November 8, 2013; New York Times
If you’re catching the G Train from Brooklyn into Manhattan at Bergen Station, one of the more highly trafficked subway stops in New York City, you might notice a cup dispenser located in a very unique place: next to a drainage pipe. The water from the drainage pipe is free to anyone who is willing to take a drink of the water that drips from the pipe, although no one has seen anyone take advantage. This approach is part of an innovative marketing campaign developed by the advertising agency DDB New York on behalf of their pro-bono client, Water for Life. According to DDB NY creative officer Matt Eastwood, “We were looking for places where water outlets were pumped out into the streetscape.”
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Advertising that causes one to stop and consider something that has become a commonplace part of the landscape of life is a well-used part of nonprofit marketing, but this New York Times article links it somehow directly to fundraising and the need for nonprofits to distinguish themselves in the din of increased asks. That’s misdirection; this kind of social advertising is old hat for this sector, meant as it is to change your understanding or view of things. But each time an ad hits us in a noteworthy and provocative way, we feel it as new. And, as referenced by Eastwood above, the placement of such ads can be as artful as the ad itself in making use of the environment.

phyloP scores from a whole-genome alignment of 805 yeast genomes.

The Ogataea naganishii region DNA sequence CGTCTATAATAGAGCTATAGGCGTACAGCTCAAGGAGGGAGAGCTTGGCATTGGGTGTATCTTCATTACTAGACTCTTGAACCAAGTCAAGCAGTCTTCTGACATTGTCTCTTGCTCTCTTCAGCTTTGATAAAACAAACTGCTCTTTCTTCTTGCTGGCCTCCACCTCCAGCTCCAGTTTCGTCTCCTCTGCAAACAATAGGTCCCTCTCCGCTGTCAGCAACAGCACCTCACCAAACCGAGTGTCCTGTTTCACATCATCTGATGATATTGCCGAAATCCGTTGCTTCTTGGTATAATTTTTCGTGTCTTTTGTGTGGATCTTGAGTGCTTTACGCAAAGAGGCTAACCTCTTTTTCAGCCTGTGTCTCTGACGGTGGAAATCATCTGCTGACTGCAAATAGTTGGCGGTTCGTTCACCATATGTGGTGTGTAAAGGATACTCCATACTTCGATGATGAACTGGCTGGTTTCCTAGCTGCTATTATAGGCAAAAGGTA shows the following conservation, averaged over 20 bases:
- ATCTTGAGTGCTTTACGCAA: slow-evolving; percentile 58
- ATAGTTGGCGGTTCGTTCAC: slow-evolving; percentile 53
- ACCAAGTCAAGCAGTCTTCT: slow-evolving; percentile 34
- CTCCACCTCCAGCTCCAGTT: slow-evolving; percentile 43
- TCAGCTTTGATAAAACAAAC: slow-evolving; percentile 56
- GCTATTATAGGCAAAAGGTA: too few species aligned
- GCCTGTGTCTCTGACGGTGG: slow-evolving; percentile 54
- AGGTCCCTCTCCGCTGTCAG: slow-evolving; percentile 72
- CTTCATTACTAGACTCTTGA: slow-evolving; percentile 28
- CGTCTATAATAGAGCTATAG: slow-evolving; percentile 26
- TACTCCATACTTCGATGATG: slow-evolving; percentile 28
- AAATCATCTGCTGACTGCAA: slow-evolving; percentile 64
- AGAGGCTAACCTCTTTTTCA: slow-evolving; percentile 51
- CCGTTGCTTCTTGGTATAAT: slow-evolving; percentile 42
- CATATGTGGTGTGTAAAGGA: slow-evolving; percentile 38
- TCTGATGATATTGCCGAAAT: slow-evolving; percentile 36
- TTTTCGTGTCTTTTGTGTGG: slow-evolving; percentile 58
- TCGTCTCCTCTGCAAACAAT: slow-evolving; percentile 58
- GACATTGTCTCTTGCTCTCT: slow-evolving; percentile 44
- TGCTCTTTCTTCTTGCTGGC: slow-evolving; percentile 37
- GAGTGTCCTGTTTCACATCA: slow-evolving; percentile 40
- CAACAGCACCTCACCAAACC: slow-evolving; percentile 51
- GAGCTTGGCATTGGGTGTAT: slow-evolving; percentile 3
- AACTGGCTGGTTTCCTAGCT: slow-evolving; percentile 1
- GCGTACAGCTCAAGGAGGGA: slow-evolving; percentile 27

NPQ has written numerous articles on the topic of provocative advertising for social change, as you can see here and here. Some of the campaigns, predictably, ran into problems—even causing a kind of backlash, as we described here and here—but even when they cause a measure of disgust, that does not mean that the message did not get through, or will not get through with sustained effort. What kinds of campaigns of this type are you involved in? We would love to hear. —John Brothers and Ruth McCambridge